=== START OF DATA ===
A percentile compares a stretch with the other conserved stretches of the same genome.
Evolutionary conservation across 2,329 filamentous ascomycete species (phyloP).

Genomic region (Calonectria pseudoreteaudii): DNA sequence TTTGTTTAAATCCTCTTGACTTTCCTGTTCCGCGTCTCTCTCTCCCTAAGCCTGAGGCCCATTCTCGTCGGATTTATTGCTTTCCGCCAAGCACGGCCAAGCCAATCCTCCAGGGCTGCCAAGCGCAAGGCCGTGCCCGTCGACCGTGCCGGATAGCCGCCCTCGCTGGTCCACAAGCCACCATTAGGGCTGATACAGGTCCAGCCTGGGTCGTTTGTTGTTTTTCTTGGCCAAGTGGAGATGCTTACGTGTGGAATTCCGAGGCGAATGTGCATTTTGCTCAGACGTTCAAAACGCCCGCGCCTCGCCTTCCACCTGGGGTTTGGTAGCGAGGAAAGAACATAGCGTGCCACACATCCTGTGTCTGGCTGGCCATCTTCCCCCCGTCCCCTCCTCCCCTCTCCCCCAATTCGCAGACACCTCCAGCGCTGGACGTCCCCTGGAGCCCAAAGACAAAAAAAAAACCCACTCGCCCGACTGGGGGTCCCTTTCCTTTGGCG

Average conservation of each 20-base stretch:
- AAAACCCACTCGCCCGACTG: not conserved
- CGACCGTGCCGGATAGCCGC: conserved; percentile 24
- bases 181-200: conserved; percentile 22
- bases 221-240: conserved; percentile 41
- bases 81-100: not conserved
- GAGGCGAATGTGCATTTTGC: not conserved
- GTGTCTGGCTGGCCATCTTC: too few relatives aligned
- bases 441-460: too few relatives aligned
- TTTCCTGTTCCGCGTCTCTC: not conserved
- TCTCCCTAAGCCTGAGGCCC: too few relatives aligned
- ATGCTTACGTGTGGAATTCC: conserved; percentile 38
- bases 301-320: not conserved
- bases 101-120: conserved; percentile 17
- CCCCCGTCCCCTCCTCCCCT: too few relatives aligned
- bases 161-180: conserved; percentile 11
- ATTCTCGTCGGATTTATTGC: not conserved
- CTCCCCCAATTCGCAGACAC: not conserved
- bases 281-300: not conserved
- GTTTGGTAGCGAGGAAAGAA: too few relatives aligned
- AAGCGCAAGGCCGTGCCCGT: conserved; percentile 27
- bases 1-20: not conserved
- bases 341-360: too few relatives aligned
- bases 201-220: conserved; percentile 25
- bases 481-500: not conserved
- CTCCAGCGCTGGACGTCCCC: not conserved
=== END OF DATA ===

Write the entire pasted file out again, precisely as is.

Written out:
A percentile compares a stretch with the other conserved stretches of the same genome.
Evolutionary conservation across 2,329 filamentous ascomycete species (phyloP).

Genomic region (Calonectria pseudoreteaudii): DNA sequence TTTGTTTAAATCCTCTTGACTTTCCTGTTCCGCGTCTCTCTCTCCCTAAGCCTGAGGCCCATTCTCGTCGGATTTATTGCTTTCCGCCAAGCACGGCCAAGCCAATCCTCCAGGGCTGCCAAGCGCAAGGCCGTGCCCGTCGACCGTGCCGGATAGCCGCCCTCGCTGGTCCACAAGCCACCATTAGGGCTGATACAGGTCCAGCCTGGGTCGTTTGTTGTTTTTCTTGGCCAAGTGGAGATGCTTACGTGTGGAATTCCGAGGCGAATGTGCATTTTGCTCAGACGTTCAAAACGCCCGCGCCTCGCCTTCCACCTGGGGTTTGGTAGCGAGGAAAGAACATAGCGTGCCACACATCCTGTGTCTGGCTGGCCATCTTCCCCCCGTCCCCTCCTCCCCTCTCCCCCAATTCGCAGACACCTCCAGCGCTGGACGTCCCCTGGAGCCCAAAGACAAAAAAAAAACCCACTCGCCCGACTGGGGGTCCCTTTCCTTTGGCG

Average conservation of each 20-base stretch:
- AAAACCCACTCGCCCGACTG: not conserved
- CGACCGTGCCGGATAGCCGC: conserved; percentile 24
- bases 181-200: conserved; percentile 22
- bases 221-240: conserved; percentile 41
- bases 81-100: not conserved
- GAGGCGAATGTGCATTTTGC: not conserved
- GTGTCTGGCTGGCCATCTTC: too few relatives aligned
- bases 441-460: too few relatives aligned
- TTTCCTGTTCCGCGTCTCTC: not conserved
- TCTCCCTAAGCCTGAGGCCC: too few relatives aligned
- ATGCTTACGTGTGGAATTCC: conserved; percentile 38
- bases 301-320: not conserved
- bases 101-120: conserved; percentile 17
- CCCCCGTCCCCTCCTCCCCT: too few relatives aligned
- bases 161-180: conserved; percentile 11
- ATTCTCGTCGGATTTATTGC: not conserved
- CTCCCCCAATTCGCAGACAC: not conserved
- bases 281-300: not conserved
- GTTTGGTAGCGAGGAAAGAA: too few relatives aligned
- AAGCGCAAGGCCGTGCCCGT: conserved; percentile 27
- bases 1-20: not conserved
- bases 341-360: too few relatives aligned
- bases 201-220: conserved; percentile 25
- bases 481-500: not conserved
- CTCCAGCGCTGGACGTCCCC: not conserved